Among his top priorities is getting Ave Maria Law off a U.S. Department of Education financial watch list, where it has been for the last 11 years. Its presence on the list is unrelated to management of money, he said, but indicates that the school is tuition-dependent and without significant assets, endowments or equity. The school is slowly building a sound financial base, he said, adding he is hopeful that with some additional gifts, it can move off the list.

As Ave Maria approaches its 15th anniversary, Flickinger said he sees the biggest challenge as continuing to build its reputation in the legal community.

“Too many people still don’t know about the school and the many successful attorneys it has trained,” he said. “But the focus cannot simply be on the worldly view of success. The school was inspired by the encyclical Fides et Ratio; both faith and reason must flourish at AMSL for it to be truly successful.”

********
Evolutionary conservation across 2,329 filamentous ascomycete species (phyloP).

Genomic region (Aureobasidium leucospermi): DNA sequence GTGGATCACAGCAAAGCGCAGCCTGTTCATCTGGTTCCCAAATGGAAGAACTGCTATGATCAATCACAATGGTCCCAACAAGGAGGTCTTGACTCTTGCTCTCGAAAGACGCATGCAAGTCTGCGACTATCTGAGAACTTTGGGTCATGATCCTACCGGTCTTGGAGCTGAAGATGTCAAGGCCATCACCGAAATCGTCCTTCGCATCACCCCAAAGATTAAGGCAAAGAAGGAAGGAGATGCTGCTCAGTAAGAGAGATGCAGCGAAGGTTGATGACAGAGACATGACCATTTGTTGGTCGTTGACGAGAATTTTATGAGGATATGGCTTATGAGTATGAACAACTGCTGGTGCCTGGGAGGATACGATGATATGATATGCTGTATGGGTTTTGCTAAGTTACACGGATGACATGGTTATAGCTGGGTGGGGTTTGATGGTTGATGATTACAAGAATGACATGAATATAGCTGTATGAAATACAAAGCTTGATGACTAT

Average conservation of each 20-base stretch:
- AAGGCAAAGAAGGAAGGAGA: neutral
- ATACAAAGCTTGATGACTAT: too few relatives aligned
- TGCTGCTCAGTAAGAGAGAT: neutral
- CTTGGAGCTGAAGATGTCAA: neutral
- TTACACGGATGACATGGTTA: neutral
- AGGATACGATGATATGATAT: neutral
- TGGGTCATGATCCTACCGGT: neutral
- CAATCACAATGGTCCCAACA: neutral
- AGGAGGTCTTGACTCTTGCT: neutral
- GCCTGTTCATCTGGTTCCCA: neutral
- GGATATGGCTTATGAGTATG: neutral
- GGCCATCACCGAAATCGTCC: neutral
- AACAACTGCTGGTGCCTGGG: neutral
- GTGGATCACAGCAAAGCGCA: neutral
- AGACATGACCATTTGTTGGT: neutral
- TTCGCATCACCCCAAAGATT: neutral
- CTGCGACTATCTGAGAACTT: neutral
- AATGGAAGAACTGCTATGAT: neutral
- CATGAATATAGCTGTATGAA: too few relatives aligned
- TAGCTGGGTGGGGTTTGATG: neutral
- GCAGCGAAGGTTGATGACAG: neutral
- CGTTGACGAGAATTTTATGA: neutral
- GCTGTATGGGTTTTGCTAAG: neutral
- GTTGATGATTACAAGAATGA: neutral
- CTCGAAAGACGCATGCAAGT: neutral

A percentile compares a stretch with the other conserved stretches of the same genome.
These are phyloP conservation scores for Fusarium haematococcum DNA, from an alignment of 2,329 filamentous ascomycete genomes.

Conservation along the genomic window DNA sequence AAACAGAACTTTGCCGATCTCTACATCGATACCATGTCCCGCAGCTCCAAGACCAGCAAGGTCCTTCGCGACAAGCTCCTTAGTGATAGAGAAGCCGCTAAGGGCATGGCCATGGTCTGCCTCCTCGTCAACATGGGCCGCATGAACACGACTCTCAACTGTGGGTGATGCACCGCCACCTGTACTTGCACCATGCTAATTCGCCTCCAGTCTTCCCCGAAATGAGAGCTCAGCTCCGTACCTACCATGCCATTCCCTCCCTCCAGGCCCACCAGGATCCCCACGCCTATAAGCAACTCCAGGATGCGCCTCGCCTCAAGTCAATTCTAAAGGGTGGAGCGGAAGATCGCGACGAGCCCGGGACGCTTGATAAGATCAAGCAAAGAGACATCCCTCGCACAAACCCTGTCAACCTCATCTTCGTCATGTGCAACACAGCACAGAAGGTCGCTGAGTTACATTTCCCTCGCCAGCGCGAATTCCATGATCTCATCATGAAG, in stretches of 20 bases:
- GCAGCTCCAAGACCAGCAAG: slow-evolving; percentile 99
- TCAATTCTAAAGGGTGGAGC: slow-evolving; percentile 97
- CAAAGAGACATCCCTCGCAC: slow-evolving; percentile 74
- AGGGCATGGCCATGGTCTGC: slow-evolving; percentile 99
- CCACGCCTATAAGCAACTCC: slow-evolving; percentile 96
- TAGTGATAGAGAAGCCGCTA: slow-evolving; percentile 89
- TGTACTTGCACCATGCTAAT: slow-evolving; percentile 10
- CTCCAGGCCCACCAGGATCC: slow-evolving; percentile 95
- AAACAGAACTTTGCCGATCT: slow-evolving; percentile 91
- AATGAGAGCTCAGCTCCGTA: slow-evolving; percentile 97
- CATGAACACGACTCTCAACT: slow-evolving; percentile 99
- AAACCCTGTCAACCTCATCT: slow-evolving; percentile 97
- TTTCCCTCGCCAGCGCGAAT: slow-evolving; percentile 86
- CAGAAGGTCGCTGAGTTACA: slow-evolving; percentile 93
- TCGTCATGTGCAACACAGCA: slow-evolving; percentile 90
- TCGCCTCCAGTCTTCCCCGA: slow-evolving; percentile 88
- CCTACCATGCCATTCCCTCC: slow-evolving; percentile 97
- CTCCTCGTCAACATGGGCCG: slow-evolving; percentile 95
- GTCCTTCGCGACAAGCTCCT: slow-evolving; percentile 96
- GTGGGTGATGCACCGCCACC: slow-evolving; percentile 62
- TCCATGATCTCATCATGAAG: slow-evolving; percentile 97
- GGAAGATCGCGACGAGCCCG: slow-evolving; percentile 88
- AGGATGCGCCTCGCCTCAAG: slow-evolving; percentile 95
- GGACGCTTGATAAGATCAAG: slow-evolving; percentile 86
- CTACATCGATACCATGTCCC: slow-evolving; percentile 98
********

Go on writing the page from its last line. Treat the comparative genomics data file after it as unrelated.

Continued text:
JUDY ROBERTS is a Legatus magazine staff writer.

Learn more: avemarialaw.edu

Guns and the Second Amendment

Dean Eugene Milhizer contents that the right to bear arms is a natural right . . .

Eugene Milhizer

Eugene Milhizer

In the last six months the U.S. has been rocked by two intentional, violent body blows: the Newtown shootings and the Boston Marathon bombings.

Both events are complicated and in many ways unrelated and distinct from each other. But considering them together is useful to understand and define the range and limits of Second Amendment protections.

In the 2008 landmark decision Heller v. District of Columbia, the U.S. Supreme Court determined unambiguously for the first time that the Second Amendment protects an individual’s right to keep and bear arms. The Court traced the right to the English common law.